Often the solution to the above problems is for the “perpetual traveller “to make a controlled landing somewhere by establishing legal residency but not necessarily tax residency at the same time. This applies especially when an individual decides to remain in a place under circumstances from which it can be assumed that his stay at this place is not only temporary – also known as a habitual abode. Estonia is an ideal jurisdiction for this. It is part of the EU, and the Schengen zone is situated on the Baltic Coast. Estonia is also a leading start-up hub and is regarded as one of the most tax-competitive jurisdictions and an administrative haven.
Legal residency and tax residency
Every country has a different way of defining who is a legal resident and a tax resident. Depending on the case, tax domicile can be distinct from tax residency and legal residency, so careful analysis and planning are recommended, especially for someone with a more nomadic lifestyle.
How e-Residency can help perpetual travellers
- E-residency is neither a legal nor tax residency but an opportunity for anyone to access Estonia’s government services without needing to obtain a residency permit or turning into an Estonian tax resident.
- E-resident entrepreneurs worldwide can start an EU-based company and manage their business from anywhere, entirely online.
- Establishing a company in Estonia can be a future gateway to facilitating obtaining a residency permit or visa.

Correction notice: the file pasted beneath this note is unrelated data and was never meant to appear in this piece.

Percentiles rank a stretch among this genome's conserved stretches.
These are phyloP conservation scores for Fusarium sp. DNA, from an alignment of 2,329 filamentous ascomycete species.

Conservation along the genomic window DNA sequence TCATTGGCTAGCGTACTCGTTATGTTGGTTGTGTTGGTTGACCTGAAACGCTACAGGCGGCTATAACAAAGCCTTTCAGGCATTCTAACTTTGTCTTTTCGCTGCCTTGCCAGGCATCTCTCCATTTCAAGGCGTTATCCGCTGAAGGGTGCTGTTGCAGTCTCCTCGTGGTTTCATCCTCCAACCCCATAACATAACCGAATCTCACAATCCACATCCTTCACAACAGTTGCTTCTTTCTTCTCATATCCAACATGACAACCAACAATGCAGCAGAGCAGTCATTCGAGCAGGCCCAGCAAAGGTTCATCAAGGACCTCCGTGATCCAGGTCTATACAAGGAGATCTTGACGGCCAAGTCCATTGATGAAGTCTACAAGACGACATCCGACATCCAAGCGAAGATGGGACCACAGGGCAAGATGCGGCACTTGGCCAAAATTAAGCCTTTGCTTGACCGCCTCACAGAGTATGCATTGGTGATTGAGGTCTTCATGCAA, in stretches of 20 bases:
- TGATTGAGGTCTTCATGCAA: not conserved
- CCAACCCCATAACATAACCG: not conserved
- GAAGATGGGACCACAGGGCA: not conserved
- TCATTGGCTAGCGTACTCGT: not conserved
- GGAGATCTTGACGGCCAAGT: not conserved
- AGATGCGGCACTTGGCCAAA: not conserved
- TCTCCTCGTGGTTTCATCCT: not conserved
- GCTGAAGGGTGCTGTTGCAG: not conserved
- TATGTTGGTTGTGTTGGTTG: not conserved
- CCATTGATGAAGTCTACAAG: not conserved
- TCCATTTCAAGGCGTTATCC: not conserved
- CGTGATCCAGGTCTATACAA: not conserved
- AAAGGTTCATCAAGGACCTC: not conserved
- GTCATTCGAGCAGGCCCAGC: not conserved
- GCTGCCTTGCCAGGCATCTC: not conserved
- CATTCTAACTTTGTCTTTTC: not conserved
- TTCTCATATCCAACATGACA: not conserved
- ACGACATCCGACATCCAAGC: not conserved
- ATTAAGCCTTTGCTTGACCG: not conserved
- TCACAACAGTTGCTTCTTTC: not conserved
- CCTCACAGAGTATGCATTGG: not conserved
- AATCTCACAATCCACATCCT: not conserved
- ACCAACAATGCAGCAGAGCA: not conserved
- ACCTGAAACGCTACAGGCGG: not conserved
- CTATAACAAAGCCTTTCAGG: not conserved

Estonia as a place for residency
Residence and employment rights vary according to whether the applicant is an EU citizen. Whilst an EU citizen has the automatic right to live and work in Estonia (and obtain a residency permit), most third-country nationals fall under a quota, meaning only a limited number of residency permits are issued yearly. Visas, however, are not limited, so obtaining one might be a better choice for starters, for example, a long-term visa for employment in an Estonian company or a digital nomad visa for those who like to continue working for an employer registered abroad, or as a freelancer. Employment-based visas may also pave the way to the exemption of the quota for obtaining a residency permit in the future.
The timescale for the application for D-visa is 30 days from the commencement of proceedings, while for TRP, the procedures take two months.
Estonia has various residence programs suitable for investors in this economy which has become one of the most advanced and innovative countries in the world, making it a very competitive jurisdiction for residency by investment. Estonia has a population of around 1.3 million. In addition to Estonian, the national language, English and Russian, are widely spoken. It is a small and open economy that has adopted the Euro as its currency and enjoys highly developed transit services. Further benefits of the program include the right to live, work and study in Estonia, visa-free access to Schengen countries, and no minimum presence required for residence permit renewal in certain cases, topped off with an attractive tax system. The residency by investment can be obtained in one of four ways, with the decision-making process varying between two to six months, an outlay of between EUR 16,000 and EUR 1M being required, and the decision resting with the Estonian Police and Border Guard.